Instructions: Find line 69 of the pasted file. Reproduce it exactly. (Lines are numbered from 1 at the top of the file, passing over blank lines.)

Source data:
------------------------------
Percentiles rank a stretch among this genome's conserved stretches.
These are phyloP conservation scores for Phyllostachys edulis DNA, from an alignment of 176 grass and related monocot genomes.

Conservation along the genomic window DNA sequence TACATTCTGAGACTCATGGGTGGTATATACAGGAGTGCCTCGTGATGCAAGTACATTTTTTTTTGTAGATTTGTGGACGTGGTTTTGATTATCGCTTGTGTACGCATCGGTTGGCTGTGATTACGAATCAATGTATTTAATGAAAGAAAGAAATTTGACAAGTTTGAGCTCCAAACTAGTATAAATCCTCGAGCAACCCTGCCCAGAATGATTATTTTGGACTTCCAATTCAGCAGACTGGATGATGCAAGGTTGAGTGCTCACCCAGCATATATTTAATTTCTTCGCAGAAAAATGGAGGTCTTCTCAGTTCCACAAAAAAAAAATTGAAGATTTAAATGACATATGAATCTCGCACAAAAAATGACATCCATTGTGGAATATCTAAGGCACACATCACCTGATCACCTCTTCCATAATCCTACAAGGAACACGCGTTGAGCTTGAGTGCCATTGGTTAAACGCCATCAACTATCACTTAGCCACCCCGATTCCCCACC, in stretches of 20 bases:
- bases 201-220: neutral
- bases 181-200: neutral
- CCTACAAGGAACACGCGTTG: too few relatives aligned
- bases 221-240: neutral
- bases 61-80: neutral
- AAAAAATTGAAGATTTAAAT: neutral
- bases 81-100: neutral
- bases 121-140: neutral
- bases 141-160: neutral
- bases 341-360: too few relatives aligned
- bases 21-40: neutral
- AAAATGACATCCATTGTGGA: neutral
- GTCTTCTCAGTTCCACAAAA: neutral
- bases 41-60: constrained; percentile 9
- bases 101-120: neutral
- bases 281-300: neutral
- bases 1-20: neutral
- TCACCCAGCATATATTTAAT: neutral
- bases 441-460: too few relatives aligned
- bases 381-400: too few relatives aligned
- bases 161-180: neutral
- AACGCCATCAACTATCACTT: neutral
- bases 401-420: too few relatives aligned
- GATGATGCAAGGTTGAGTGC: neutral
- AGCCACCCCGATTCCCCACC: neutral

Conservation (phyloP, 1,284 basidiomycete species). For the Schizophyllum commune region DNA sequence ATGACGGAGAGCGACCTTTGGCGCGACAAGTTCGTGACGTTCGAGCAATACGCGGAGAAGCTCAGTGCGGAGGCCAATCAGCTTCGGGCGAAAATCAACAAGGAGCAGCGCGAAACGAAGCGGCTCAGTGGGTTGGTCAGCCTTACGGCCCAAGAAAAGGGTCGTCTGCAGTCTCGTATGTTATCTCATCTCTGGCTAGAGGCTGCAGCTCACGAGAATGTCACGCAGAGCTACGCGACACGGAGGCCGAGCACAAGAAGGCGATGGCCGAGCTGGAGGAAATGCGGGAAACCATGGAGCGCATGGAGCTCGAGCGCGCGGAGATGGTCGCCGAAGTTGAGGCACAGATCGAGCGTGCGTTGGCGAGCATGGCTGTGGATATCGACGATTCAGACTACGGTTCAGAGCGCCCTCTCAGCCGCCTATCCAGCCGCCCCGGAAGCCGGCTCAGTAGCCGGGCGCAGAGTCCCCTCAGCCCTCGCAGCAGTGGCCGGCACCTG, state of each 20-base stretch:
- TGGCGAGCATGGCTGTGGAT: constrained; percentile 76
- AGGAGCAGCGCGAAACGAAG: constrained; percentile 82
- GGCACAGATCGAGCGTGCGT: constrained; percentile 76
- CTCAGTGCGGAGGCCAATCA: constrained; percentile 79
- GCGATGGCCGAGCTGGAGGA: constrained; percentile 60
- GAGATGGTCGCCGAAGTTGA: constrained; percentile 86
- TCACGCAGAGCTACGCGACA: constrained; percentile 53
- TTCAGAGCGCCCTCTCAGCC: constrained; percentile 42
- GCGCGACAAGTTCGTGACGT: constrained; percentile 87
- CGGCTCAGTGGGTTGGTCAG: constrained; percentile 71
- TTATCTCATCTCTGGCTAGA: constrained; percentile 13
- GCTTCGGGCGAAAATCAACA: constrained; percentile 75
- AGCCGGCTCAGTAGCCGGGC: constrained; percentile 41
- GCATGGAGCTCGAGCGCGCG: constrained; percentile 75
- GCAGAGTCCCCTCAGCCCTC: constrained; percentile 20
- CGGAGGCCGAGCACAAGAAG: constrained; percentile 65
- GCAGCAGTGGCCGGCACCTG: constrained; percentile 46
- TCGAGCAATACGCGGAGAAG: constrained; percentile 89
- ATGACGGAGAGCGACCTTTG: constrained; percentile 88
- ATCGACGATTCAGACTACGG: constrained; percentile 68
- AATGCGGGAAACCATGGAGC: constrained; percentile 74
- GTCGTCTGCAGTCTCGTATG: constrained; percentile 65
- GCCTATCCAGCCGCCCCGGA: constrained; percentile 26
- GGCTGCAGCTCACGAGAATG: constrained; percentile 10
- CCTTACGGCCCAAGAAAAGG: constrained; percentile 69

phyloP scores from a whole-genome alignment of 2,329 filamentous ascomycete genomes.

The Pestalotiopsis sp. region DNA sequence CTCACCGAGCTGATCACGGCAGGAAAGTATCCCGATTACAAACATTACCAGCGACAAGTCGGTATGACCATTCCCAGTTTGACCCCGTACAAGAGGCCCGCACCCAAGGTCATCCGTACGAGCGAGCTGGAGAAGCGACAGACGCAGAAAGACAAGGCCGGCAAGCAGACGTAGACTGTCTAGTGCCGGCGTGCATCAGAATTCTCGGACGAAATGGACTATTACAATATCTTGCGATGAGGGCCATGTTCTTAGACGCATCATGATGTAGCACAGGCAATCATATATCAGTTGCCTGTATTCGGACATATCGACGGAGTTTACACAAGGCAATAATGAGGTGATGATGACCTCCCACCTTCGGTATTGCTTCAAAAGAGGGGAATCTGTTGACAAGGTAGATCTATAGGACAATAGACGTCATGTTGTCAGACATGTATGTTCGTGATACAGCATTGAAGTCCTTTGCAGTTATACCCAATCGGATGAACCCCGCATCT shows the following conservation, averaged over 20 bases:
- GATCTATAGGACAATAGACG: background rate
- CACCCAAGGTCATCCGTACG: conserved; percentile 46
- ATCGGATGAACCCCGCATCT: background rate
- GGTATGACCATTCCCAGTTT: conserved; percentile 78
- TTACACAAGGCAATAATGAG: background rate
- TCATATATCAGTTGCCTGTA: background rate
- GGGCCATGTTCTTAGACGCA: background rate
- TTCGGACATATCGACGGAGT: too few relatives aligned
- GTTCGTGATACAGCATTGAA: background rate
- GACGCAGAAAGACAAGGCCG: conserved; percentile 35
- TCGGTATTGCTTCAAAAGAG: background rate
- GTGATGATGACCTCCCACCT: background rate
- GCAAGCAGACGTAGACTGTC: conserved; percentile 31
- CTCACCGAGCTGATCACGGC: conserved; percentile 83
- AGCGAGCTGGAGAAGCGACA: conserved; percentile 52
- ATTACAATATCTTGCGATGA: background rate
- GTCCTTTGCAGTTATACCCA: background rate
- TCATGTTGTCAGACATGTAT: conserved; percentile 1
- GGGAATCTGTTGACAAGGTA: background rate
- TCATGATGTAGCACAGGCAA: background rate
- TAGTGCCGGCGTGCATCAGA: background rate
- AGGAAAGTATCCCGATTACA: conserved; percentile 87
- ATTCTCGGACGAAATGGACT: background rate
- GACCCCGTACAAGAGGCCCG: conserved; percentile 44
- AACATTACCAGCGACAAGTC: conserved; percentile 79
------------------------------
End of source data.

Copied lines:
- GCAAGCAGACGTAGACTGTC: conserved; percentile 31